Herein lies the most significant problem with these ongoing prisoner releases: They make the Afghan people the biggest losers of all. To many locals, the deals are yet another example of corruption and betrayal by the West and by their own government, which has encouraged Pakistan to release these prisoners. As one young Afghan told me, over lunch on the outskirts of Kabul, his government calls for the release of “famous” people but “sinless” Afghans stay in jail – because they are not important nor do they have money to pay the officials holding keys to their freedom. It’s no surprise to Afghans that President Hamid Karzai continues to advocate on behalf of Baradar – even after his reported release: They both come from the same sub-tribe.

When Washington silently condones these releases – or, as some reports suggest, pushes for more "strategic releases" and considers freeing senior Taliban held by US forces at Guantanamo – it alienates the Afghan people and undermines the chance that any negotiated settlement will have widespread local support.

To avoid this, future prisoner releases should become part of the negotiation process – an outcome of talks with the Taliban, not a prerequisite – and former Taliban prisoners should be included in ex-combatant reintegration programs.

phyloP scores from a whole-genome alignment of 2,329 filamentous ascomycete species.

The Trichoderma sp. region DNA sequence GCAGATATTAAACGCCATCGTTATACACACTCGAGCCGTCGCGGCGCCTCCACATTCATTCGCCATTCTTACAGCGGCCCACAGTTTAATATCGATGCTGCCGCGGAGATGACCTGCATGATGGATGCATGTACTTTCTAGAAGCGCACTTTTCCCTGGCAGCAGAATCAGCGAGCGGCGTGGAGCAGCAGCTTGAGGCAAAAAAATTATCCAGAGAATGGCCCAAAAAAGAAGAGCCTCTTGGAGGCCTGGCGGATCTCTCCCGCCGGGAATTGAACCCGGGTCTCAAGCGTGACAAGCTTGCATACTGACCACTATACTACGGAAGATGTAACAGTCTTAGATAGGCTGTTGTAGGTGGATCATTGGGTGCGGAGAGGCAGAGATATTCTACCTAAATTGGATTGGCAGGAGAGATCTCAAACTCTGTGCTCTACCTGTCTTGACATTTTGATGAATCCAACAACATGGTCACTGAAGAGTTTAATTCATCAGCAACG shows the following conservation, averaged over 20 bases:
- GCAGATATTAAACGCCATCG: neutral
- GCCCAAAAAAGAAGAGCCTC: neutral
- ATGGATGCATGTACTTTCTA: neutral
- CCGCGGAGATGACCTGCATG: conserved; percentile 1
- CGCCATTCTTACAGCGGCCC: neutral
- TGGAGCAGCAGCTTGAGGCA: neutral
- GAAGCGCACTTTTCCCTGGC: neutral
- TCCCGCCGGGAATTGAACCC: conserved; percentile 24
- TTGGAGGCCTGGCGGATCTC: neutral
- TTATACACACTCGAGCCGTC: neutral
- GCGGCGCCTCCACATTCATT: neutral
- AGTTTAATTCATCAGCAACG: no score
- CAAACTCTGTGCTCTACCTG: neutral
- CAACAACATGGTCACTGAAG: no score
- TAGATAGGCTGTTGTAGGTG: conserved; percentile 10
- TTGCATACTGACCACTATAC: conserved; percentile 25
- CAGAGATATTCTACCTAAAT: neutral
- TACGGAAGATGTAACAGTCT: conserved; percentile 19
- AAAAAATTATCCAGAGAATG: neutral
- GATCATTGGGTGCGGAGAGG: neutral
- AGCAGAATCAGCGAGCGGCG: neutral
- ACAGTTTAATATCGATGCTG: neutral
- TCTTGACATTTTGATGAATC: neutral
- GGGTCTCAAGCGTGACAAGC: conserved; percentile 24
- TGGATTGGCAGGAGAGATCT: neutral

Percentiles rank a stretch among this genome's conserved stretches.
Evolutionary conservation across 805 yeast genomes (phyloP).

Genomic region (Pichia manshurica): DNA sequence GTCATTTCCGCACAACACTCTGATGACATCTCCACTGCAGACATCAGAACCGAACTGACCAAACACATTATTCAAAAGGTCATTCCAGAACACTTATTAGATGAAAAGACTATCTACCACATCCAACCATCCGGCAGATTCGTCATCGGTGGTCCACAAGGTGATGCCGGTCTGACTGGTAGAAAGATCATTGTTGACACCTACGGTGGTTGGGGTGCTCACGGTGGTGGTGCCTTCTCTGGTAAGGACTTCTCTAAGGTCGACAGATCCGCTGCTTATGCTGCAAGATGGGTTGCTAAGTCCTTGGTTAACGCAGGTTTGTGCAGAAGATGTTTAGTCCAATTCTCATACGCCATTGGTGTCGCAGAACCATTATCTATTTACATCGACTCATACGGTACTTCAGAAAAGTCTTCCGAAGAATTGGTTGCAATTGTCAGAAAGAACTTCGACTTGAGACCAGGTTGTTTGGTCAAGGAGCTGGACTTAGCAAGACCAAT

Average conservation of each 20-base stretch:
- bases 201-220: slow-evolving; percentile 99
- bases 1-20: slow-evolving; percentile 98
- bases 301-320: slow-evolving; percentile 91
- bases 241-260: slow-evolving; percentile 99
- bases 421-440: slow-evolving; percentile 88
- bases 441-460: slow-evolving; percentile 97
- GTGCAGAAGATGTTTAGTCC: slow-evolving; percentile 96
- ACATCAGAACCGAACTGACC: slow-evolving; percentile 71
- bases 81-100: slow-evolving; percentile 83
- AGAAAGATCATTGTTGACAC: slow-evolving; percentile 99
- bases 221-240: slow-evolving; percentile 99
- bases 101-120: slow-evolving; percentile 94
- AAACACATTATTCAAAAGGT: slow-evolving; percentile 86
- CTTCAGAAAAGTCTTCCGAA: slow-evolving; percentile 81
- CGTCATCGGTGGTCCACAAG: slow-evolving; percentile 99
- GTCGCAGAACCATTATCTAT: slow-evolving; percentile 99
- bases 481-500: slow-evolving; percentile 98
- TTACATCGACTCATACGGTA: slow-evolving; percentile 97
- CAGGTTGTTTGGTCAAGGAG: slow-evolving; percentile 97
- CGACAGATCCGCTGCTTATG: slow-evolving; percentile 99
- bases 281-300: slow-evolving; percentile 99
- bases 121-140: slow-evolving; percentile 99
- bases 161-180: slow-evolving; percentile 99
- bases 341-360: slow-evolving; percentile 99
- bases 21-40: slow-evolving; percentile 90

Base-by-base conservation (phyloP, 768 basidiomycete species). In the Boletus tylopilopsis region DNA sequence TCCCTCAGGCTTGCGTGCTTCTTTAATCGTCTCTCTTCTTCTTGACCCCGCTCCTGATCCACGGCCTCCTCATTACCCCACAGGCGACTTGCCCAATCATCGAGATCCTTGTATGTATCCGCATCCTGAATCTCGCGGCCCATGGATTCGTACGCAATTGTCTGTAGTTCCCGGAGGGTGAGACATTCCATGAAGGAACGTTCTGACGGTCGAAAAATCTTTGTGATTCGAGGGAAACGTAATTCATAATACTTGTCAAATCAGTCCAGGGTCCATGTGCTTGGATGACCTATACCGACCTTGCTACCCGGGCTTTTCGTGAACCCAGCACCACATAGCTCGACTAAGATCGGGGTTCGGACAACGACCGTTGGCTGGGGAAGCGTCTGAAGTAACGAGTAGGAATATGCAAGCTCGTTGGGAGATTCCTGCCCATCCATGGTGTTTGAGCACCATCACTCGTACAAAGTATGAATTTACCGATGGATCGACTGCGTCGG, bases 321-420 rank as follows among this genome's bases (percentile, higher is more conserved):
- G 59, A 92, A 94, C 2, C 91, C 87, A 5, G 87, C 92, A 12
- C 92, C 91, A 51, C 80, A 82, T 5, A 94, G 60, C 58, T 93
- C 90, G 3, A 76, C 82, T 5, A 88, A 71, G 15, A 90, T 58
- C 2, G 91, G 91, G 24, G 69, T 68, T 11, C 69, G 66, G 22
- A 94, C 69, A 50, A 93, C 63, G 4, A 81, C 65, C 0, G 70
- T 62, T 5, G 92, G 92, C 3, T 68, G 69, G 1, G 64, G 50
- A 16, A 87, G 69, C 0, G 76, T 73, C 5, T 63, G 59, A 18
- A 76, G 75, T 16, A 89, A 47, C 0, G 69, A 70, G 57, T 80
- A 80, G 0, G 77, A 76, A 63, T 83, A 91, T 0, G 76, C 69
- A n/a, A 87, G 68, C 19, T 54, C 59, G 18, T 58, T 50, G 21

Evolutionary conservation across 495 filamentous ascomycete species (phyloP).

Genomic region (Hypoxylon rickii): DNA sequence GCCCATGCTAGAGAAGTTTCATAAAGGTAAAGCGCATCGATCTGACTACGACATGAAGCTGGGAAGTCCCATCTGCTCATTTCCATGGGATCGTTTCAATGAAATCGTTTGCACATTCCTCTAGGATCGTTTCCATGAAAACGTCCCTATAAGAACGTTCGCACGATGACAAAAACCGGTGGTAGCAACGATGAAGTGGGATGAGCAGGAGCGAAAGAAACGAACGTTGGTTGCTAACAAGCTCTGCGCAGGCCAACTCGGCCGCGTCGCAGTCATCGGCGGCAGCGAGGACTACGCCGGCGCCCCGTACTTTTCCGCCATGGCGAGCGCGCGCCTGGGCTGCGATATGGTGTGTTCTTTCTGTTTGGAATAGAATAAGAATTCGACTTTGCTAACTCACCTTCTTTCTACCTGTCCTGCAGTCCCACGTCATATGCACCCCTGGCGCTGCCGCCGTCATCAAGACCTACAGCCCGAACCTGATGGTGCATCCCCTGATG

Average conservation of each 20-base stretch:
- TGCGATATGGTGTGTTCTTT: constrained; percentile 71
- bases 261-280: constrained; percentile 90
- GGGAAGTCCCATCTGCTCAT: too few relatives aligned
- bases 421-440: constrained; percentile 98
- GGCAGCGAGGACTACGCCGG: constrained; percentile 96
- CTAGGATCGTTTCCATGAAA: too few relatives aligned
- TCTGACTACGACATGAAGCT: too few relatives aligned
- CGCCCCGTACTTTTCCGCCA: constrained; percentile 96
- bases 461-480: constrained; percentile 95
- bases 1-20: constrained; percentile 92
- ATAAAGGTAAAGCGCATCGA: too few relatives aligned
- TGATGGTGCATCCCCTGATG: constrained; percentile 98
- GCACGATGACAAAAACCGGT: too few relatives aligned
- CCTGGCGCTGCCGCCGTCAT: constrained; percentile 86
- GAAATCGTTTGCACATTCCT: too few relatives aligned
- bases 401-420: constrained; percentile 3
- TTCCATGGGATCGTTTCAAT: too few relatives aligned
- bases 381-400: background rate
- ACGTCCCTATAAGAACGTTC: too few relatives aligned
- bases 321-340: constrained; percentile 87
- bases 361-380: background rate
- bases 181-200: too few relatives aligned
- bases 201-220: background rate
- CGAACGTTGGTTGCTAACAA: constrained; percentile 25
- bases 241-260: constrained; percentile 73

Further, just as representatives of the Afghan public should be part of broader discussions about peace talks, the local perspective about prisoner releases must be considered – both in terms of how the decisions are made and how the releases themselves are explained. Such small steps can help avoid a situation where the Taliban continue to win big while the Afghans – and the world – lose more hope in the possibility of a long-term, sustainable peace.

Marisa Porges, a former counterterrorism advisor in the Departments of Defense and Treasury, is an international security program fellow at the Belfer Center for Science and International Affairs at the Harvard Kennedy School. Her most recent research in Afghanistan, in 2011, focused on Afghan prisons and reintegration efforts for ex-Taliban combatants.